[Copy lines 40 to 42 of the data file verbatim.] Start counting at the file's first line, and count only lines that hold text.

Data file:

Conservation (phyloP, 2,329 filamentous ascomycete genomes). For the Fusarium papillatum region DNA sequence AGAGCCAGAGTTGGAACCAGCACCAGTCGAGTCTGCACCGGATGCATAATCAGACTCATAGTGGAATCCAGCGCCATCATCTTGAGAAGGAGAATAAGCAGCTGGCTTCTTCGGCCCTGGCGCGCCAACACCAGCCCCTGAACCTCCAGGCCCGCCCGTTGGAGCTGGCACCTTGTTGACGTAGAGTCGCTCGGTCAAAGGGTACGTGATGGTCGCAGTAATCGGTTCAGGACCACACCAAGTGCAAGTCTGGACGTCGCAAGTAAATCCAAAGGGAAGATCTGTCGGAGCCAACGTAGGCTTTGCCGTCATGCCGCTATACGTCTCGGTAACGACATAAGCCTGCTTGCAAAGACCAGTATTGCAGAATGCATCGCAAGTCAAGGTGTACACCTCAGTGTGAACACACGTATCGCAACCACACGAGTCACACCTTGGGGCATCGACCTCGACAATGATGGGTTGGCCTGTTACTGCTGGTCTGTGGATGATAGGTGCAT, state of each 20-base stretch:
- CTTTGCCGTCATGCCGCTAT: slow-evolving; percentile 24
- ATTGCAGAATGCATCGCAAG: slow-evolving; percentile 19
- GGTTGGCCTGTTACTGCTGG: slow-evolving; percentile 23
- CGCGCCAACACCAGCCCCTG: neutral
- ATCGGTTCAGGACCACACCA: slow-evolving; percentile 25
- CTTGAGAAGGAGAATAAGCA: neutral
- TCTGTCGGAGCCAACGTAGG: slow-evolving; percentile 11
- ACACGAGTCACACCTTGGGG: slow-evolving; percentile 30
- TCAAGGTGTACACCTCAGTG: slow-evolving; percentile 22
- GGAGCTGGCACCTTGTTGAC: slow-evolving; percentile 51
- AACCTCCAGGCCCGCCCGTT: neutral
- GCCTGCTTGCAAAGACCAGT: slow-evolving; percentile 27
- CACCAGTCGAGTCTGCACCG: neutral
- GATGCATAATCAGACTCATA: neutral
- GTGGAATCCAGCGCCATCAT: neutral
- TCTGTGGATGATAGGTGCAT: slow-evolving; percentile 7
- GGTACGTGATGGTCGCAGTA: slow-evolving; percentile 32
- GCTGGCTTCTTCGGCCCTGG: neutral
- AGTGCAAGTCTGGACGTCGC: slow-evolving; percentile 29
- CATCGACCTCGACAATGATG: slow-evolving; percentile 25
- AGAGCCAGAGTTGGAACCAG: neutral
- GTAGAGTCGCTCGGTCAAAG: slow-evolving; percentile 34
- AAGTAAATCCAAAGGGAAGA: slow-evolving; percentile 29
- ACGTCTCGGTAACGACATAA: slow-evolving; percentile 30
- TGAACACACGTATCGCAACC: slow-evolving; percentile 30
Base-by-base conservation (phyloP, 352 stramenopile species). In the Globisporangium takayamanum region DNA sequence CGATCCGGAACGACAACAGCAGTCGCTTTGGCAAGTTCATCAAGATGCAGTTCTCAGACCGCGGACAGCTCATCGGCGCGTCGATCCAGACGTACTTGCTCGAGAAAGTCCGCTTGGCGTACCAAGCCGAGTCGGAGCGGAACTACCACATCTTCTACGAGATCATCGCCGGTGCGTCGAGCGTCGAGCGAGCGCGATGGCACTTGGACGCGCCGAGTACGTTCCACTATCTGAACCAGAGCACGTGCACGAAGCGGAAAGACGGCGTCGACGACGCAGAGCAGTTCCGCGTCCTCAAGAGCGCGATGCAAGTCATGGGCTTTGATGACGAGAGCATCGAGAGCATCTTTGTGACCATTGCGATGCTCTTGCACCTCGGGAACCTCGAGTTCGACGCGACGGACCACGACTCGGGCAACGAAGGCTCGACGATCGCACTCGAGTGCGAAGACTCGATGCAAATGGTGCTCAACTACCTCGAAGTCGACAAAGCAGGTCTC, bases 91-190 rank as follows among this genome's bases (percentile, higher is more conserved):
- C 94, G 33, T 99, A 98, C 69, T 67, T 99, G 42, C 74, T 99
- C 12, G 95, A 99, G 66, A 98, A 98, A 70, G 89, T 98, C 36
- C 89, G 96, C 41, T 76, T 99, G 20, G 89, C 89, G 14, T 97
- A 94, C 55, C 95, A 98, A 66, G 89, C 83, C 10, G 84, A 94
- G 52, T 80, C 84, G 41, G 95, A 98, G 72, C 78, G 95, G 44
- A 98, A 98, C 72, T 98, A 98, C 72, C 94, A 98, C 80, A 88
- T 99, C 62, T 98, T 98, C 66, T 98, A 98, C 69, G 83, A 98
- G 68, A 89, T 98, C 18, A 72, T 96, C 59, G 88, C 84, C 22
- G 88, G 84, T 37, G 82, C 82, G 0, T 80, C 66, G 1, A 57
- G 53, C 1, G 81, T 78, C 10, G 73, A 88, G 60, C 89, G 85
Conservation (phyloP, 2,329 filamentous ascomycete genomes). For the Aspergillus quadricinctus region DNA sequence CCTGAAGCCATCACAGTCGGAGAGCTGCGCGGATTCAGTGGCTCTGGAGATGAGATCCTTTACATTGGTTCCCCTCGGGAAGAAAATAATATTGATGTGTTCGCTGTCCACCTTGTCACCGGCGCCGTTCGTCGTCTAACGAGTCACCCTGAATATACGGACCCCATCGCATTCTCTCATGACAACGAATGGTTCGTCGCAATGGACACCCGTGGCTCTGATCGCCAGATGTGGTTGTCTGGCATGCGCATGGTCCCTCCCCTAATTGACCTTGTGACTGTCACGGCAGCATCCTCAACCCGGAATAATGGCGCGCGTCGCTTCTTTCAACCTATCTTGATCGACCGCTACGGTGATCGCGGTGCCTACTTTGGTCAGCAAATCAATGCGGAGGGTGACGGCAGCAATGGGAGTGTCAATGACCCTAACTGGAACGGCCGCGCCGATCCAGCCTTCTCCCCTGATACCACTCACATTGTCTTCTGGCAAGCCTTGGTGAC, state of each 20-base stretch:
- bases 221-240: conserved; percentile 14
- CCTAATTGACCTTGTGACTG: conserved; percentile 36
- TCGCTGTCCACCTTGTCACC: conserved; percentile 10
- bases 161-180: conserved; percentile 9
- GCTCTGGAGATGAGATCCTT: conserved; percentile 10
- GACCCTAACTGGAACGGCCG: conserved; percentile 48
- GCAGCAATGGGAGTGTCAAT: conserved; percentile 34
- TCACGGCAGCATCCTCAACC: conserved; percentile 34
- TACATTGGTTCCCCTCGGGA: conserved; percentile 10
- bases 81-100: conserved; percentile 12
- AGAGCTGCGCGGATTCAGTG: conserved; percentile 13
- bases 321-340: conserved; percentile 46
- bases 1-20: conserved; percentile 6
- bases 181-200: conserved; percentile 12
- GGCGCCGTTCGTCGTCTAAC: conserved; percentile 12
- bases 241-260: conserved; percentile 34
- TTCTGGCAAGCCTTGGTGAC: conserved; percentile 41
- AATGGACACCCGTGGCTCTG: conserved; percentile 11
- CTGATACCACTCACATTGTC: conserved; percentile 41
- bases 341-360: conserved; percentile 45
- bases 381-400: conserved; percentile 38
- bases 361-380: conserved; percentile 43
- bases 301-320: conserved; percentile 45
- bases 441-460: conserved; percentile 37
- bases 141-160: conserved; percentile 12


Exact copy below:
- CCTAATTGACCTTGTGACTG: conserved; percentile 36
- TCGCTGTCCACCTTGTCACC: conserved; percentile 10
- bases 161-180: conserved; percentile 9